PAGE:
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Bad overhangs on small prints!

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Posted · Bad overhangs on small prints!

 

 

I stated that I was printing with normal quality settings gr5. (quickprint) Isn't those the parameters that must work with Ultimaker printers?

 

Work yes, work well no.

there are a lot of factors that can effect the quality of a print and sticking to the quick print settings can limit the ability to get the best results.

Normal setting will be to fast for the advice gr5 is giving.

 

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Posted · Bad overhangs on small prints!

The quality you want (printing slower will nearly always give you better quality) and the size/geometry of the model dictate the print speed. I doubt that the normal quality settings you are using will be slow enough for getting good quality overhangs.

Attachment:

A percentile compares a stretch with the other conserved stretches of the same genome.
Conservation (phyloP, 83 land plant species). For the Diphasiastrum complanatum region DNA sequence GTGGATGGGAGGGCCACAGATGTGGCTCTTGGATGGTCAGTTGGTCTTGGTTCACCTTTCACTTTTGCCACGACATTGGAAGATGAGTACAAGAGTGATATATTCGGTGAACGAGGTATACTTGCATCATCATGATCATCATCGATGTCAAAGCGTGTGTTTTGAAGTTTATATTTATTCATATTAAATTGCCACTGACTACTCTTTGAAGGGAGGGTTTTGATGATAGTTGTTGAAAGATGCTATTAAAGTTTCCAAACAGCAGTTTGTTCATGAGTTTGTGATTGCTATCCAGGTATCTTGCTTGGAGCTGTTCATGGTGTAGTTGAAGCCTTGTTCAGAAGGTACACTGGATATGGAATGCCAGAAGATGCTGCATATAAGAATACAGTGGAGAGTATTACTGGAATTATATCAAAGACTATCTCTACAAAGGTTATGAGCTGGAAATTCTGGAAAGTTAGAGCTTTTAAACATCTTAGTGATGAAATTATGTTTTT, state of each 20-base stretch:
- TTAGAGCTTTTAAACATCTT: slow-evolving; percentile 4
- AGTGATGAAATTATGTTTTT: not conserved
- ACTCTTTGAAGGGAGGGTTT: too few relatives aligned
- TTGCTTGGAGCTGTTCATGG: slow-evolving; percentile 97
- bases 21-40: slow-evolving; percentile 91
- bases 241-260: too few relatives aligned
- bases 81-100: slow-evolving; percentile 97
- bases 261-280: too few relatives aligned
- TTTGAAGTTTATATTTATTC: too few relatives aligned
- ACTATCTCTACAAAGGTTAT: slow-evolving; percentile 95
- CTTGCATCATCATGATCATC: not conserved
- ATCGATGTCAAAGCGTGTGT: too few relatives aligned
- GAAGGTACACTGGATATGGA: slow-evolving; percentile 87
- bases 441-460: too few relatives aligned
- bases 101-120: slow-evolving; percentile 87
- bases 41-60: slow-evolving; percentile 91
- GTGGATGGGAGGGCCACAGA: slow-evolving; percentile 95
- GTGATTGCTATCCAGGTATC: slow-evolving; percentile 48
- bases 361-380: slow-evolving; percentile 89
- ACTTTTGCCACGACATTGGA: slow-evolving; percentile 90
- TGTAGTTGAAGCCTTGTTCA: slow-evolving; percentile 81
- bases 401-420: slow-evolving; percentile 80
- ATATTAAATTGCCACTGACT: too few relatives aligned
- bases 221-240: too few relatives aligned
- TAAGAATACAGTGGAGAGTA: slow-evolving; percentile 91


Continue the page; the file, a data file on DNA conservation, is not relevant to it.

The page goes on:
If your corners are raising 6mm, firstly I do not understand why the printer head is not relocating your model somewhere else and you have a bad setting somewhere in your hardware or software or on your bed; resulting in probably too fast and too hot. It will probably help if you do another print and then post a photo and your precise settings. We need to know

 


  • Layer depth
     

  • Wall thickness
     

  • Print speed in mm/s
     

  • Extruder temp. (actual, not what you put in Cura – yes they well be the same, but they may not)
     

  • Minimum layer time – I disagree with some above, I never ever go below 10secs
     

  • Minimum print speed
     

  • If you have more than one model being printed simultaneously, a picture of the bed so we can see how they are laid out.
     

  • Fan settings
     

  • The filament being used; e.g. Faberdashery arctic white
     

  • Infill %
     

  • Top and bottom thickness
     

  • Z-lift yes/no
     

  • retraction settings
     

 

… and leave flow rate and feed rate at 100%

 

Armed with that we can probably solve it for you.

 

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Posted · Bad overhangs on small prints!

I was printing with normal quality settings gr5. (quickprint)